Parashat Vayelech/Yom Kippur

Dedicated in Honor of my wife Brenda by Elliot Antebi

Parashat Vayelech/Yom Kippur

The parasha opens up, "Vayelech Moshe vayedaber et hadevariim haeleh el Kol Yisrael...Vayomer alehem Ben meah veesriim Shanah anoochi hayom..." which means, "Moshe went and spoke these words to B'nei Yisrael, I am a hundred and twenty years old today...". Moshe knew that he wouldn't be able to enter the land of Israel as Hashem told him earlier despite his praying 515 times for Hashem to reconsider. The only reason that Moshe wanted to enter the land was not for his own pride but rather to be able to perform those mitzvot that we can only do in Eretz Yisrael.

We are now approaching the upcoming Holiday of Yom Kippur. Hashem knows that we're all human beings and that we are falable and as humans we will sin but Hashem gave us the great gift of Teshuvah so that every year we can pray with our hearts to Hashem and He will forgive us and grant us another year of life. So now that we can understand that Hashem is and has always been there for us to protect us, as He has done since Avraham, Yitzchak and Yaakov....let's prepare for that awesome and Great day of Yom Kippur that's approaching! Hashem loves us so much, that he gave us a holiday that we can atone for all of our sins that we have done over the course of this past year, whether they were done on purpose or done by accident. Either way, the most important thing to do is to admit when we sin. When Adam ate from the Etz Hadaat and Hashem asked him about it, he blamed Chava. When Cayin killed his brother Hevel and Hashem asked him “Where’s Hevel?” Cayin answered...”Am I my brothers keeper?” We have to learn from David Hamelech, who said as soon as Natan the prophet told him that he had sinned...David admitted it right away and did not look to make excuses or to not accept the blame on himself. Later he wrote in Tehelim (51;5)..."I acknowledge, that my transgressions and my sins are always before me."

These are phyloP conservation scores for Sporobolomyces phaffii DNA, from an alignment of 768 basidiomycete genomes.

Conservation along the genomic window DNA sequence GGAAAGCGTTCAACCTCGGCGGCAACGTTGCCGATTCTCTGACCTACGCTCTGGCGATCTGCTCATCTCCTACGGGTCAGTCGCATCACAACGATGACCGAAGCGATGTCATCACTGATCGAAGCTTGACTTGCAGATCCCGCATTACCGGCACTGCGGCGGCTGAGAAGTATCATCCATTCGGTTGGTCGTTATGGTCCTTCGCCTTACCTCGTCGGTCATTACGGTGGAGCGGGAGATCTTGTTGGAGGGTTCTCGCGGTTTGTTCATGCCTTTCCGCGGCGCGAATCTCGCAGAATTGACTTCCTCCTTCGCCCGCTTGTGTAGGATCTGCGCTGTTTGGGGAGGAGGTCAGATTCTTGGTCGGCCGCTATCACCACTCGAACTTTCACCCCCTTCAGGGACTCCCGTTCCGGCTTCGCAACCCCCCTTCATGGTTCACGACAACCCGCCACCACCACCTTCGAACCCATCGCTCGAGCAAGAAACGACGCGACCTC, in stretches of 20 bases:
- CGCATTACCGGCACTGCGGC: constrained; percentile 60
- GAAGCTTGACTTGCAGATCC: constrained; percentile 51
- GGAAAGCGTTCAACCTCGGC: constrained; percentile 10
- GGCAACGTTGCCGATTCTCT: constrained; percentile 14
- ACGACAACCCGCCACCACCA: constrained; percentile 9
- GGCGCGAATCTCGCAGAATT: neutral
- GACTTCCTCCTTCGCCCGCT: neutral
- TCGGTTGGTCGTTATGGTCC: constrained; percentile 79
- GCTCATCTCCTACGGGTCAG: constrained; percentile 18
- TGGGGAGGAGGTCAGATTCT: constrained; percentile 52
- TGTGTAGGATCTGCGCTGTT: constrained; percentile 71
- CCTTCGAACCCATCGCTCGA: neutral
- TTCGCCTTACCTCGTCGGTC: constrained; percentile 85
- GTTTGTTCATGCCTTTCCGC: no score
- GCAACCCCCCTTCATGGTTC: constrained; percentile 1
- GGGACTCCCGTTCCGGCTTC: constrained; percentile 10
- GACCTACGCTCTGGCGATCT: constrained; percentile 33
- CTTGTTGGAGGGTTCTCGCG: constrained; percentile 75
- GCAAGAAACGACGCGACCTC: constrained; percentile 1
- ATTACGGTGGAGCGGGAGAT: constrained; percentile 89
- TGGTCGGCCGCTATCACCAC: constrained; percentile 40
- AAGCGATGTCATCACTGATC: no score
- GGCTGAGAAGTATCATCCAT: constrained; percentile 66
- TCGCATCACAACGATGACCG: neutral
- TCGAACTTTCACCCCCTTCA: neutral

Rabbi Akiva says in the Mishnah (8;9)..."Praiseworthy are you Israel, before whom do you cleanse yourselves? As its stated...Who cleanses you? Your father in Heaven! As its stated: And I will sprinkle pure water upon you and you shall be cleansed; and He also says: The Mikveh of Israel is Hashem. Just as a Mikveh purifies the contaminated, so does Hashem purify Israel". What Rabbi Akiva is saying is that just as we may go and submerge our whole body in a Mikveh to make a complete change? Its enough that we just sprinkle the pure water on us which means that we make small changes like a sprinkling of small drops of water. Rabbi Akiva is saying from this mishnah, just take upon ourselves to make small changes of growth each year which will have a tremendous impact on our growth throughout our lifetime.